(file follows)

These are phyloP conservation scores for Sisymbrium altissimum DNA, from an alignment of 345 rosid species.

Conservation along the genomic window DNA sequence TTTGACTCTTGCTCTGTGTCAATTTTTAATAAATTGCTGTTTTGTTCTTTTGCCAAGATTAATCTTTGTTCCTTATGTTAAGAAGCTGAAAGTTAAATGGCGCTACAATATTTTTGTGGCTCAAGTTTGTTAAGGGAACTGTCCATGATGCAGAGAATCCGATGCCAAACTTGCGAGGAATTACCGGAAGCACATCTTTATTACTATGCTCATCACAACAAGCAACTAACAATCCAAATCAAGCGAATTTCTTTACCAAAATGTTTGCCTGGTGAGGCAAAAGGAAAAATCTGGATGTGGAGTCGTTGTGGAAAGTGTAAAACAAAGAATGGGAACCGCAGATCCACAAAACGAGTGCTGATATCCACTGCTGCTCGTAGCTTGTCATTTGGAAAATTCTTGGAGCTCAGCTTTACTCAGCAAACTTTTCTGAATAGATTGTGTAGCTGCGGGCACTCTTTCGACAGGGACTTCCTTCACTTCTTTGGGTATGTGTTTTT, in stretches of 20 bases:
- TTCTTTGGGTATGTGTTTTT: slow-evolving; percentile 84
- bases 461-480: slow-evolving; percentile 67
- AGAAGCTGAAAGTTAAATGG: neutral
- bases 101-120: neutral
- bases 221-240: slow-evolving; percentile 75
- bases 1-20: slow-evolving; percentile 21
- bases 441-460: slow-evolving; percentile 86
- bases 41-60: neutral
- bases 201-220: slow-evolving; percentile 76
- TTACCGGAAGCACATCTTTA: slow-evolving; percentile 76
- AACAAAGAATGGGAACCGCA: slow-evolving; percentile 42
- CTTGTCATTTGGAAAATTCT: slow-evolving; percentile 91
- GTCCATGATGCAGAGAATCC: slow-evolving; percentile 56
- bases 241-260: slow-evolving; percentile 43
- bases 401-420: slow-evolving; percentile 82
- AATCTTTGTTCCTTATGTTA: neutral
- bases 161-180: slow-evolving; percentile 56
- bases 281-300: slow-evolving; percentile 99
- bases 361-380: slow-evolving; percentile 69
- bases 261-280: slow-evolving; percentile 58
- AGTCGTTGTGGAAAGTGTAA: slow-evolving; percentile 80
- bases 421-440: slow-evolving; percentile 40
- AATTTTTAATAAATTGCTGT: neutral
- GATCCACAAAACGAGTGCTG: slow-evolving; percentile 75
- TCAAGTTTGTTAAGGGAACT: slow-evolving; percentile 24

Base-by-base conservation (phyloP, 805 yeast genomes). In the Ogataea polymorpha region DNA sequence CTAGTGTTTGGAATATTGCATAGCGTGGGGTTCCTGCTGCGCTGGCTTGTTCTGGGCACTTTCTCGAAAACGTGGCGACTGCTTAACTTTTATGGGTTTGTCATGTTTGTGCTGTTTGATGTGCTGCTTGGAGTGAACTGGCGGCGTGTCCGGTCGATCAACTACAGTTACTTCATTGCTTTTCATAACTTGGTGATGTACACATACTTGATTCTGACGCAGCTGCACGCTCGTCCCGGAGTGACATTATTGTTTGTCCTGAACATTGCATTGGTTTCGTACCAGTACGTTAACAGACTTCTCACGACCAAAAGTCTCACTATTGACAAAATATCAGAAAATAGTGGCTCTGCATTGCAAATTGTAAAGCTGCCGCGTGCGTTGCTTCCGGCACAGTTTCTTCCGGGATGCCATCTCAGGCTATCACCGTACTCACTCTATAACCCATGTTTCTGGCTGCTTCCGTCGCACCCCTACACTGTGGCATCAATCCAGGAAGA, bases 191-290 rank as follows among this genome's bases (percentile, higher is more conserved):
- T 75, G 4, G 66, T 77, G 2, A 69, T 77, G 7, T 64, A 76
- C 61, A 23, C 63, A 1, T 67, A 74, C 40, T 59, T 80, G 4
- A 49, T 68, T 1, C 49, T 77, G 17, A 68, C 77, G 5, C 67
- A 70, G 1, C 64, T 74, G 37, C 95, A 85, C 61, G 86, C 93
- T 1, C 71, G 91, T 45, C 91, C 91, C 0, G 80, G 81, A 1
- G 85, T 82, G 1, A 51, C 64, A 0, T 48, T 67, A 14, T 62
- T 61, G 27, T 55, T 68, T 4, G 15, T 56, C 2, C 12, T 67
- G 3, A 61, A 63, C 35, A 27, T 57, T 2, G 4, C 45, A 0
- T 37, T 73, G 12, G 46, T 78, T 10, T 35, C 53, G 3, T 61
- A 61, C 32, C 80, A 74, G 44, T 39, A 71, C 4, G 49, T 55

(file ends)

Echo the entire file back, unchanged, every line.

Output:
These are phyloP conservation scores for Sisymbrium altissimum DNA, from an alignment of 345 rosid species.

Conservation along the genomic window DNA sequence TTTGACTCTTGCTCTGTGTCAATTTTTAATAAATTGCTGTTTTGTTCTTTTGCCAAGATTAATCTTTGTTCCTTATGTTAAGAAGCTGAAAGTTAAATGGCGCTACAATATTTTTGTGGCTCAAGTTTGTTAAGGGAACTGTCCATGATGCAGAGAATCCGATGCCAAACTTGCGAGGAATTACCGGAAGCACATCTTTATTACTATGCTCATCACAACAAGCAACTAACAATCCAAATCAAGCGAATTTCTTTACCAAAATGTTTGCCTGGTGAGGCAAAAGGAAAAATCTGGATGTGGAGTCGTTGTGGAAAGTGTAAAACAAAGAATGGGAACCGCAGATCCACAAAACGAGTGCTGATATCCACTGCTGCTCGTAGCTTGTCATTTGGAAAATTCTTGGAGCTCAGCTTTACTCAGCAAACTTTTCTGAATAGATTGTGTAGCTGCGGGCACTCTTTCGACAGGGACTTCCTTCACTTCTTTGGGTATGTGTTTTT, in stretches of 20 bases:
- TTCTTTGGGTATGTGTTTTT: slow-evolving; percentile 84
- bases 461-480: slow-evolving; percentile 67
- AGAAGCTGAAAGTTAAATGG: neutral
- bases 101-120: neutral
- bases 221-240: slow-evolving; percentile 75
- bases 1-20: slow-evolving; percentile 21
- bases 441-460: slow-evolving; percentile 86
- bases 41-60: neutral
- bases 201-220: slow-evolving; percentile 76
- TTACCGGAAGCACATCTTTA: slow-evolving; percentile 76
- AACAAAGAATGGGAACCGCA: slow-evolving; percentile 42
- CTTGTCATTTGGAAAATTCT: slow-evolving; percentile 91
- GTCCATGATGCAGAGAATCC: slow-evolving; percentile 56
- bases 241-260: slow-evolving; percentile 43
- bases 401-420: slow-evolving; percentile 82
- AATCTTTGTTCCTTATGTTA: neutral
- bases 161-180: slow-evolving; percentile 56
- bases 281-300: slow-evolving; percentile 99
- bases 361-380: slow-evolving; percentile 69
- bases 261-280: slow-evolving; percentile 58
- AGTCGTTGTGGAAAGTGTAA: slow-evolving; percentile 80
- bases 421-440: slow-evolving; percentile 40
- AATTTTTAATAAATTGCTGT: neutral
- GATCCACAAAACGAGTGCTG: slow-evolving; percentile 75
- TCAAGTTTGTTAAGGGAACT: slow-evolving; percentile 24

Base-by-base conservation (phyloP, 805 yeast genomes). In the Ogataea polymorpha region DNA sequence CTAGTGTTTGGAATATTGCATAGCGTGGGGTTCCTGCTGCGCTGGCTTGTTCTGGGCACTTTCTCGAAAACGTGGCGACTGCTTAACTTTTATGGGTTTGTCATGTTTGTGCTGTTTGATGTGCTGCTTGGAGTGAACTGGCGGCGTGTCCGGTCGATCAACTACAGTTACTTCATTGCTTTTCATAACTTGGTGATGTACACATACTTGATTCTGACGCAGCTGCACGCTCGTCCCGGAGTGACATTATTGTTTGTCCTGAACATTGCATTGGTTTCGTACCAGTACGTTAACAGACTTCTCACGACCAAAAGTCTCACTATTGACAAAATATCAGAAAATAGTGGCTCTGCATTGCAAATTGTAAAGCTGCCGCGTGCGTTGCTTCCGGCACAGTTTCTTCCGGGATGCCATCTCAGGCTATCACCGTACTCACTCTATAACCCATGTTTCTGGCTGCTTCCGTCGCACCCCTACACTGTGGCATCAATCCAGGAAGA, bases 191-290 rank as follows among this genome's bases (percentile, higher is more conserved):
- T 75, G 4, G 66, T 77, G 2, A 69, T 77, G 7, T 64, A 76
- C 61, A 23, C 63, A 1, T 67, A 74, C 40, T 59, T 80, G 4
- A 49, T 68, T 1, C 49, T 77, G 17, A 68, C 77, G 5, C 67
- A 70, G 1, C 64, T 74, G 37, C 95, A 85, C 61, G 86, C 93
- T 1, C 71, G 91, T 45, C 91, C 91, C 0, G 80, G 81, A 1
- G 85, T 82, G 1, A 51, C 64, A 0, T 48, T 67, A 14, T 62
- T 61, G 27, T 55, T 68, T 4, G 15, T 56, C 2, C 12, T 67
- G 3, A 61, A 63, C 35, A 27, T 57, T 2, G 4, C 45, A 0
- T 37, T 73, G 12, G 46, T 78, T 10, T 35, C 53, G 3, T 61
- A 61, C 32, C 80, A 74, G 44, T 39, A 71, C 4, G 49, T 55